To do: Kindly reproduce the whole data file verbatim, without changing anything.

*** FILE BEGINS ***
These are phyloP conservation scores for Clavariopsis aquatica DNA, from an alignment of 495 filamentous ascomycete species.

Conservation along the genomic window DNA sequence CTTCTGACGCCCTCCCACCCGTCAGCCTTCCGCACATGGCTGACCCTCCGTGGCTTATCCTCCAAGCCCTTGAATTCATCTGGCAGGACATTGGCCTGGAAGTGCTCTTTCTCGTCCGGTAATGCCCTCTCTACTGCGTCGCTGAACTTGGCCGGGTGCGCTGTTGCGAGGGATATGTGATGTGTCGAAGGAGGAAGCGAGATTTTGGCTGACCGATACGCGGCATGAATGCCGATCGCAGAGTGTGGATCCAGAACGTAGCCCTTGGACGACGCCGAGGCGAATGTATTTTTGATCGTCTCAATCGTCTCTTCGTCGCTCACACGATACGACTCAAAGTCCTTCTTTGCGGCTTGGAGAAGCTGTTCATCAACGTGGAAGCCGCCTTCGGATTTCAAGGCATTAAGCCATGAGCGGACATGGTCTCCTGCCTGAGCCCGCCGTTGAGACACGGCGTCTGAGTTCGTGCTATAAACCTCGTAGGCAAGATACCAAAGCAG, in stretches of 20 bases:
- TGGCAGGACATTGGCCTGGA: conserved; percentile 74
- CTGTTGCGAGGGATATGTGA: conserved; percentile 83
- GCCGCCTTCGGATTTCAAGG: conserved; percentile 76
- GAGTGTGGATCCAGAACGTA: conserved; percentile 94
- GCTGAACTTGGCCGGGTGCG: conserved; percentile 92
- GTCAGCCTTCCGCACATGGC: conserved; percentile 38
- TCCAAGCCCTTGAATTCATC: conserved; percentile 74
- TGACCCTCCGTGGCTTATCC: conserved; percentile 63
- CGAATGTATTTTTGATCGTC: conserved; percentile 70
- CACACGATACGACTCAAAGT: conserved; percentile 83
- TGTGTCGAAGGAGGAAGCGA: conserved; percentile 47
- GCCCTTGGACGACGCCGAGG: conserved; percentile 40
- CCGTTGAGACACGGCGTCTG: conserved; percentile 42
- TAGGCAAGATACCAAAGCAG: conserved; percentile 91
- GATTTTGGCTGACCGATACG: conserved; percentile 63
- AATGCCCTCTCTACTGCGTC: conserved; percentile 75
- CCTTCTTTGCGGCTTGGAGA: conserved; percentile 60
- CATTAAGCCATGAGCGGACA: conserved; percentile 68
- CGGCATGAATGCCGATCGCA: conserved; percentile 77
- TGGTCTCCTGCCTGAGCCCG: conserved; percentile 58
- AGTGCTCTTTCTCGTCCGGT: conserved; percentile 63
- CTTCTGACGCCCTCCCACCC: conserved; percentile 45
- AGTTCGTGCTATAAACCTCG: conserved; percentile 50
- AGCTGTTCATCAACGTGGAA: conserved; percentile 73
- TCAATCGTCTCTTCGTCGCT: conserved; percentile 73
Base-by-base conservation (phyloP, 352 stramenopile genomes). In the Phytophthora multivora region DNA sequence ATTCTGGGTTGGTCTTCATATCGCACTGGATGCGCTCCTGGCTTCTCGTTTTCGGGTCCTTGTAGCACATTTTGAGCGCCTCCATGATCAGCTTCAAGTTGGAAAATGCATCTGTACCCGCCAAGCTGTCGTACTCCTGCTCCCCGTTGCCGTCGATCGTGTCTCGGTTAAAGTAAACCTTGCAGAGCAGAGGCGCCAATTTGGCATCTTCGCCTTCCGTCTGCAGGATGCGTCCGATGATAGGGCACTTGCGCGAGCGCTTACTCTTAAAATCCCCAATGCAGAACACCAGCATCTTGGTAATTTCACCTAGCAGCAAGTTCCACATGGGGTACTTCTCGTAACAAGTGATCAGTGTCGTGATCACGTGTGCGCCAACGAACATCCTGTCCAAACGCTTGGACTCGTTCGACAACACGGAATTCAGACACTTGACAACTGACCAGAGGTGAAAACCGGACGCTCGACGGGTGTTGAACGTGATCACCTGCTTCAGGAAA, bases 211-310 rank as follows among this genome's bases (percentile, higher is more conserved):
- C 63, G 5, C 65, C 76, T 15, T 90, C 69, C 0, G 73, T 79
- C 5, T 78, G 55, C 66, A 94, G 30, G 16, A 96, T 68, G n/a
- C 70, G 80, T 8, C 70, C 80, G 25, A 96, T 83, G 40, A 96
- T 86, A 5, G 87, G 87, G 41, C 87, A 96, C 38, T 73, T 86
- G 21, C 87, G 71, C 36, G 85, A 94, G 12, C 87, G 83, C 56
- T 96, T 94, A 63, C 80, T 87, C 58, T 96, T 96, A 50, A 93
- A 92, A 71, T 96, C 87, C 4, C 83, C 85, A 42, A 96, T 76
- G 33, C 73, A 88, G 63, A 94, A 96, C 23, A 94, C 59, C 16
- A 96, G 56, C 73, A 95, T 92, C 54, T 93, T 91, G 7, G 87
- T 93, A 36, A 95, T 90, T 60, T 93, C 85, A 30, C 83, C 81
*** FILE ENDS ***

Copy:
These are phyloP conservation scores for Clavariopsis aquatica DNA, from an alignment of 495 filamentous ascomycete species.

Conservation along the genomic window DNA sequence CTTCTGACGCCCTCCCACCCGTCAGCCTTCCGCACATGGCTGACCCTCCGTGGCTTATCCTCCAAGCCCTTGAATTCATCTGGCAGGACATTGGCCTGGAAGTGCTCTTTCTCGTCCGGTAATGCCCTCTCTACTGCGTCGCTGAACTTGGCCGGGTGCGCTGTTGCGAGGGATATGTGATGTGTCGAAGGAGGAAGCGAGATTTTGGCTGACCGATACGCGGCATGAATGCCGATCGCAGAGTGTGGATCCAGAACGTAGCCCTTGGACGACGCCGAGGCGAATGTATTTTTGATCGTCTCAATCGTCTCTTCGTCGCTCACACGATACGACTCAAAGTCCTTCTTTGCGGCTTGGAGAAGCTGTTCATCAACGTGGAAGCCGCCTTCGGATTTCAAGGCATTAAGCCATGAGCGGACATGGTCTCCTGCCTGAGCCCGCCGTTGAGACACGGCGTCTGAGTTCGTGCTATAAACCTCGTAGGCAAGATACCAAAGCAG, in stretches of 20 bases:
- TGGCAGGACATTGGCCTGGA: conserved; percentile 74
- CTGTTGCGAGGGATATGTGA: conserved; percentile 83
- GCCGCCTTCGGATTTCAAGG: conserved; percentile 76
- GAGTGTGGATCCAGAACGTA: conserved; percentile 94
- GCTGAACTTGGCCGGGTGCG: conserved; percentile 92
- GTCAGCCTTCCGCACATGGC: conserved; percentile 38
- TCCAAGCCCTTGAATTCATC: conserved; percentile 74
- TGACCCTCCGTGGCTTATCC: conserved; percentile 63
- CGAATGTATTTTTGATCGTC: conserved; percentile 70
- CACACGATACGACTCAAAGT: conserved; percentile 83
- TGTGTCGAAGGAGGAAGCGA: conserved; percentile 47
- GCCCTTGGACGACGCCGAGG: conserved; percentile 40
- CCGTTGAGACACGGCGTCTG: conserved; percentile 42
- TAGGCAAGATACCAAAGCAG: conserved; percentile 91
- GATTTTGGCTGACCGATACG: conserved; percentile 63
- AATGCCCTCTCTACTGCGTC: conserved; percentile 75
- CCTTCTTTGCGGCTTGGAGA: conserved; percentile 60
- CATTAAGCCATGAGCGGACA: conserved; percentile 68
- CGGCATGAATGCCGATCGCA: conserved; percentile 77
- TGGTCTCCTGCCTGAGCCCG: conserved; percentile 58
- AGTGCTCTTTCTCGTCCGGT: conserved; percentile 63
- CTTCTGACGCCCTCCCACCC: conserved; percentile 45
- AGTTCGTGCTATAAACCTCG: conserved; percentile 50
- AGCTGTTCATCAACGTGGAA: conserved; percentile 73
- TCAATCGTCTCTTCGTCGCT: conserved; percentile 73
Base-by-base conservation (phyloP, 352 stramenopile genomes). In the Phytophthora multivora region DNA sequence ATTCTGGGTTGGTCTTCATATCGCACTGGATGCGCTCCTGGCTTCTCGTTTTCGGGTCCTTGTAGCACATTTTGAGCGCCTCCATGATCAGCTTCAAGTTGGAAAATGCATCTGTACCCGCCAAGCTGTCGTACTCCTGCTCCCCGTTGCCGTCGATCGTGTCTCGGTTAAAGTAAACCTTGCAGAGCAGAGGCGCCAATTTGGCATCTTCGCCTTCCGTCTGCAGGATGCGTCCGATGATAGGGCACTTGCGCGAGCGCTTACTCTTAAAATCCCCAATGCAGAACACCAGCATCTTGGTAATTTCACCTAGCAGCAAGTTCCACATGGGGTACTTCTCGTAACAAGTGATCAGTGTCGTGATCACGTGTGCGCCAACGAACATCCTGTCCAAACGCTTGGACTCGTTCGACAACACGGAATTCAGACACTTGACAACTGACCAGAGGTGAAAACCGGACGCTCGACGGGTGTTGAACGTGATCACCTGCTTCAGGAAA, bases 211-310 rank as follows among this genome's bases (percentile, higher is more conserved):
- C 63, G 5, C 65, C 76, T 15, T 90, C 69, C 0, G 73, T 79
- C 5, T 78, G 55, C 66, A 94, G 30, G 16, A 96, T 68, G n/a
- C 70, G 80, T 8, C 70, C 80, G 25, A 96, T 83, G 40, A 96
- T 86, A 5, G 87, G 87, G 41, C 87, A 96, C 38, T 73, T 86
- G 21, C 87, G 71, C 36, G 85, A 94, G 12, C 87, G 83, C 56
- T 96, T 94, A 63, C 80, T 87, C 58, T 96, T 96, A 50, A 93
- A 92, A 71, T 96, C 87, C 4, C 83, C 85, A 42, A 96, T 76
- G 33, C 73, A 88, G 63, A 94, A 96, C 23, A 94, C 59, C 16
- A 96, G 56, C 73, A 95, T 92, C 54, T 93, T 91, G 7, G 87
- T 93, A 36, A 95, T 90, T 60, T 93, C 85, A 30, C 83, C 81